Stronger Drought Monitoring and Warning Systems Needed for South Eastern Europe

Stronger Drought Monitoring and Warning Systems Needed for South Eastern Europe

11

Published

11 October 2007
Press Release Number:
N/A

Belgrade, 11 October 2007 - South Eastern Europe needs stronger drought monitoring and early warning systems to prevent future hardships and economic losses like those caused by 2007's devastating regional drought, Constantin Mihailescu, Moldova's Minister of Ecology and Natural Resources, said today.

The drought, which was the worst in Moldova's recorded history, caused losses of US$1 billion to its national economy, with agriculture being the worst affected sector, Mr Mihailescu said during the European Union Environment Ministers' Meeting in Belgrade on 10-11 October. The drought affected more than 80% of Moldovan territory.

Moldova supports this year's proposal by the United Nations Convention to Combat Desertification (UNCCD) and the World Meteorological Organization (WMO) to establish a Drought Management Centre for South Eastern Europe (DMCSEE), based in Slovenia, with the support of 11 regional countries. But the DMCSEE had not yet become operational, Mr Mihailescu said.

"If the DMCSEE was functional six months ago, it would have been able to provide the kind of information needed by the government and the agricultural community to take various kinds of pro-active actions that could have offset the impacts of the drought, such as increased irrigation or use of alternative crops," Mr Mihailescu said. "I hope that the international community will provide the assistance needed to make this centre operational."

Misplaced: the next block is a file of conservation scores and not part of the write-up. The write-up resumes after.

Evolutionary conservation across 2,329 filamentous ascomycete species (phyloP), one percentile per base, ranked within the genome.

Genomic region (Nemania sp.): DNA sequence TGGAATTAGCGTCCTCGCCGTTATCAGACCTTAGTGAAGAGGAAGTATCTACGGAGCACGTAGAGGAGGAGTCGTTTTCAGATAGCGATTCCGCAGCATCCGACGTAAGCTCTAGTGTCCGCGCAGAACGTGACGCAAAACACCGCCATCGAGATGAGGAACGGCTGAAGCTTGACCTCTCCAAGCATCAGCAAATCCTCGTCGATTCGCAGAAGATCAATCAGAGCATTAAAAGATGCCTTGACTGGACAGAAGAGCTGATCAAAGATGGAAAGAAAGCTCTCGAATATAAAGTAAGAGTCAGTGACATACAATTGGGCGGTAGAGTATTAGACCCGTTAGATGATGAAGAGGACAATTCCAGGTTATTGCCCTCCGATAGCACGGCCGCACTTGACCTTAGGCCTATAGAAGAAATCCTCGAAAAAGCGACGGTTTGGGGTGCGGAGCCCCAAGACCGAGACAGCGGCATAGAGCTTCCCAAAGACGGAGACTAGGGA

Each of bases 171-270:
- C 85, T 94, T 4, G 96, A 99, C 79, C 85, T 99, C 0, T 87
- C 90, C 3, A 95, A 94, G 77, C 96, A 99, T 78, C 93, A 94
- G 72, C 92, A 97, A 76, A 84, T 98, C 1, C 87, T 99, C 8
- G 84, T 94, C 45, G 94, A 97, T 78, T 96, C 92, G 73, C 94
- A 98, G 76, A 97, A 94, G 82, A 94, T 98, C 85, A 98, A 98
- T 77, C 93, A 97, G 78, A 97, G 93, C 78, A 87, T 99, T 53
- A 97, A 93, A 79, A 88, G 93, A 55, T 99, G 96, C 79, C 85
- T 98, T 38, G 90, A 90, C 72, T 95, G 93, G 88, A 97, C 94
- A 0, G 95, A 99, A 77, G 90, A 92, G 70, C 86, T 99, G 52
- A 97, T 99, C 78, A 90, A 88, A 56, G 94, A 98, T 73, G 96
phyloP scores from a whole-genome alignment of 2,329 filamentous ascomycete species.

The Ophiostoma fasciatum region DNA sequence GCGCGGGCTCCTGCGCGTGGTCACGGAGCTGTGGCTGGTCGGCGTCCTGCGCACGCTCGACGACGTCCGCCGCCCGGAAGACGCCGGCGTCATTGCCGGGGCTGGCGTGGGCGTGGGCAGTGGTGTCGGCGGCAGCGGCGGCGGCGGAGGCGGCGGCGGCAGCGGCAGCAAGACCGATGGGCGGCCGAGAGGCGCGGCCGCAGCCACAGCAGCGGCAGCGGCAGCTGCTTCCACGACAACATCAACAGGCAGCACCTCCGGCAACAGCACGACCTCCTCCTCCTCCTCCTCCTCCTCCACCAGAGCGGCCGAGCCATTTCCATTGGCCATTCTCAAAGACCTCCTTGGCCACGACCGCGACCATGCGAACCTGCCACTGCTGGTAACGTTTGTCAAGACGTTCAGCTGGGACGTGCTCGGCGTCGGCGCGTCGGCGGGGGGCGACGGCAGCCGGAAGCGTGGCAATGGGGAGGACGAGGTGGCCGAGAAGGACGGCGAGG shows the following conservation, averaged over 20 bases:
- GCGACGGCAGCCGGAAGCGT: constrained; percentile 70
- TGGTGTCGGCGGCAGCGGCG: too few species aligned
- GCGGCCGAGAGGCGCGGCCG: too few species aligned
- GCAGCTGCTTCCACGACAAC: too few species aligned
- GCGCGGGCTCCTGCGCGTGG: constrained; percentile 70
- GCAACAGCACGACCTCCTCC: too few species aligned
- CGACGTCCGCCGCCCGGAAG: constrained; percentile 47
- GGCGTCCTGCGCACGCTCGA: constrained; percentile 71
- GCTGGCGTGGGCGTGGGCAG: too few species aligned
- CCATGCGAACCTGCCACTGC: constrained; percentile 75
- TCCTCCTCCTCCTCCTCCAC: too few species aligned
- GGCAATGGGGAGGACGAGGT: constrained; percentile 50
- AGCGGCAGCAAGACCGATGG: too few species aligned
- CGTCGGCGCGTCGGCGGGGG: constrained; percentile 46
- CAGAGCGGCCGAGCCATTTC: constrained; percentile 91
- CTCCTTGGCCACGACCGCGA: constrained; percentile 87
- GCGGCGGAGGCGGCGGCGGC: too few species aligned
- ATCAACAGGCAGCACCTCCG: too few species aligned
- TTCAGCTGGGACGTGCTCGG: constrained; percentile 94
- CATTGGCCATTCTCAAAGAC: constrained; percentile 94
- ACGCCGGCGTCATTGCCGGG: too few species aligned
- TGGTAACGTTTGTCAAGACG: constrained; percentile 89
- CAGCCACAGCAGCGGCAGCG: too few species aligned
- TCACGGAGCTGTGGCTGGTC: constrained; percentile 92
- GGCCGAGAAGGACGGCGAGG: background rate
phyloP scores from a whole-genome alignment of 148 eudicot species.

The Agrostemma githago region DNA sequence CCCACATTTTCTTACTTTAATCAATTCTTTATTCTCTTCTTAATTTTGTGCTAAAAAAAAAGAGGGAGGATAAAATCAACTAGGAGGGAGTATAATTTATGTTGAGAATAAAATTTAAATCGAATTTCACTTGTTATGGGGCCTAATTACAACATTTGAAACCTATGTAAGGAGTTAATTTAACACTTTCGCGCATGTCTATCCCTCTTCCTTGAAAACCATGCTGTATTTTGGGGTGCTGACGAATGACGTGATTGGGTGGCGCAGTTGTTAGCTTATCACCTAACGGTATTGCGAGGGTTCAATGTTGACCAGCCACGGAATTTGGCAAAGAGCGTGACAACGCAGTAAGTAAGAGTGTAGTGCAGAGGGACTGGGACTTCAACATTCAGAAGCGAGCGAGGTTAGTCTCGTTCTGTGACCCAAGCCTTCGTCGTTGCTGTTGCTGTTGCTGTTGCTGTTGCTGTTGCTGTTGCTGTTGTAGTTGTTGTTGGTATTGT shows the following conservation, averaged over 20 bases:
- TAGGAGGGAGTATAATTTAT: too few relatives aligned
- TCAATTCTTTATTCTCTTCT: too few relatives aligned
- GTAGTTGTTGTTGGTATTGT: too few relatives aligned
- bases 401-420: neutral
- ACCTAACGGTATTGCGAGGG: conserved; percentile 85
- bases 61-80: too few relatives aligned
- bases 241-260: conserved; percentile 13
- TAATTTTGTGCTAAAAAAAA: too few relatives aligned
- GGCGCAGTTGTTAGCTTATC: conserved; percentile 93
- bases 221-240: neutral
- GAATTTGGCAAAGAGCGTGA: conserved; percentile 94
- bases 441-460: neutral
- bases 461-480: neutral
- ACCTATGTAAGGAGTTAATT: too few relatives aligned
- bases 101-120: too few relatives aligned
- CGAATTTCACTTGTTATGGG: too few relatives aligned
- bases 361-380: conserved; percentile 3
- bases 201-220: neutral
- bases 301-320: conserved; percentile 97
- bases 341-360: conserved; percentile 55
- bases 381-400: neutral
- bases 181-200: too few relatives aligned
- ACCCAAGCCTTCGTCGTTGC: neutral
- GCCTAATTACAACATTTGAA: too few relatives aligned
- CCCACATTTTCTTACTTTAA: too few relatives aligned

Moldova's drought started in the Autumn of 2006 with rainfall between 1 September, 2006, to 6 August, 2007, at 50%-70% below average. The situation was most severe in May-June 2007 with only 30% of normal rainfall. The continuous period without rain varied between 28 to 73 days, while the number of days with maximum temperatures above 30�C was 36-45 days, some three times higher than normal.

Moldova's agricultural sector suffered most, with principal crops such as corn, sunflower, sugar beet, and tobacco, as well as fruit trees, being affected. Industrial enterprises linked to these were also left without raw material. The livestock situation is also very acute with negative repercussions predicted for 2008.

The frequency of droughts and intensity of natural hazards in Moldova has increased in recent times, particularly in the last two decades, when catastrophic droughts occurred in 1994, 2000, 2003 and 2007.

Shortages of rain and its unequal distribution cause frequent and severe droughts. The probability of very severe droughts occurring (� 50% of normal precipitation) with catastrophic consequences during Moldova's crop growing period is 11-41%. In 1990, 1992 and 2003, droughts continued during the entire vegetation period of April to September, while previously they had occurred only in summer.

Share this page